Why Did the Titanic Sink?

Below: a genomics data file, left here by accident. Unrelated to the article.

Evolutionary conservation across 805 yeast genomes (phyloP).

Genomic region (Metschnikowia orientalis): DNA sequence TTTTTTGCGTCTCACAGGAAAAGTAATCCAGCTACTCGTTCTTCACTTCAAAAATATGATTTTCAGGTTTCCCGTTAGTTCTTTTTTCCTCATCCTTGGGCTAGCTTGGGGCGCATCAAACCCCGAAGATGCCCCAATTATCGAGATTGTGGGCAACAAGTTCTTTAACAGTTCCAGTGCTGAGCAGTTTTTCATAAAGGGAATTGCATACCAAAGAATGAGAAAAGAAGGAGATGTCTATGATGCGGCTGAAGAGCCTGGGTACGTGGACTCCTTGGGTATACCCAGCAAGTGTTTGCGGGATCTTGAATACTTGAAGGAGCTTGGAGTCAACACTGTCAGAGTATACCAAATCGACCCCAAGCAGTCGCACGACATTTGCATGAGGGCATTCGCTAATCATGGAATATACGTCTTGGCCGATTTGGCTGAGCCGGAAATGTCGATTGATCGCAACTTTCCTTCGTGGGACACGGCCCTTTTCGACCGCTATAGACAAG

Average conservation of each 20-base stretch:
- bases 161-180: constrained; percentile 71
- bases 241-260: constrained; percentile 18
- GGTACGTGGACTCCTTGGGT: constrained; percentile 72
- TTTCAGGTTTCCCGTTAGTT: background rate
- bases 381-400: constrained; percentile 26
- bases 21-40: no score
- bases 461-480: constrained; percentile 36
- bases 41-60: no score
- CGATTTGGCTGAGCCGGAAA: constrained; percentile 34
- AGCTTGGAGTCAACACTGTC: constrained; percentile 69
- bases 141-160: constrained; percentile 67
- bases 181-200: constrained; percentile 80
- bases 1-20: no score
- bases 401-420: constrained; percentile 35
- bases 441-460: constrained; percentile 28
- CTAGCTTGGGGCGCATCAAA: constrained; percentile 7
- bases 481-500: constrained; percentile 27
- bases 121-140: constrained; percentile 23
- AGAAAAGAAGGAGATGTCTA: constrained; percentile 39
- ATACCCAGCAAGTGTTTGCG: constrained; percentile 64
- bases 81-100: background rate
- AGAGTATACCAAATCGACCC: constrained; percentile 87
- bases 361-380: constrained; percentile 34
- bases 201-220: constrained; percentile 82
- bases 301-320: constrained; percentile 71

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Why did the Titanic sink? On 14th April 1912, RMS Titanic set sail on her maiden voyage. Being the largest ship afloat, the ‘unsinkable’ titanic was struck a deadly iceberg, resulting to 1,517 deaths, and a legend torn apart. But many ask, why did the titanic sink. A simple question with a mysterious answer behind it. Could it have been prevented? And whose fault was it really? Titanic was Captain E.J. Smiths retirement trip. All he had to do now was to get to Titanic’s destination-New York, in record time. The Californian was also on sail that day, which decided to stop in the deadly ice-field only 500 yards from the Titanic. After being lured into this death pit in the middle of the north Atlantic ocean, the Californian took the choice of sending warning after warning (resulting to seven warnings all together), out to the titanic, not knowing that Captain Smith would decide to ignore them. But was he really responsible for the sinking? Captain Smith was told that the titanic could take on anything, whether it was a tiny thunder storm, or an iceberg 50-100 feet high, and possibly 400 feet long. Bruce Ismay was the White Star Line director. When titanic sank, it was said to be because of a flaw in the ship, which was under Bruce’s responsibility. Because of this, the titanic would have stayed in one piece, and would have stayed afloat for at least another 3 hours. Many people say that he pressured Captain Smith to speed up when it landed in the ice-field. Also, Bruce Ismay believed that titanic was unsinkable, so he instructed that no more lifeboats or lifejackets were needed on the ship and reduced the number of lifeboats from 40 to 16. I believe that it was both Captain Smiths fault, and Bruce Ismays. I think this because although Captain Smith was told that the titanic could take on anything, even after one iceberg warning he should have slowed the ship down,

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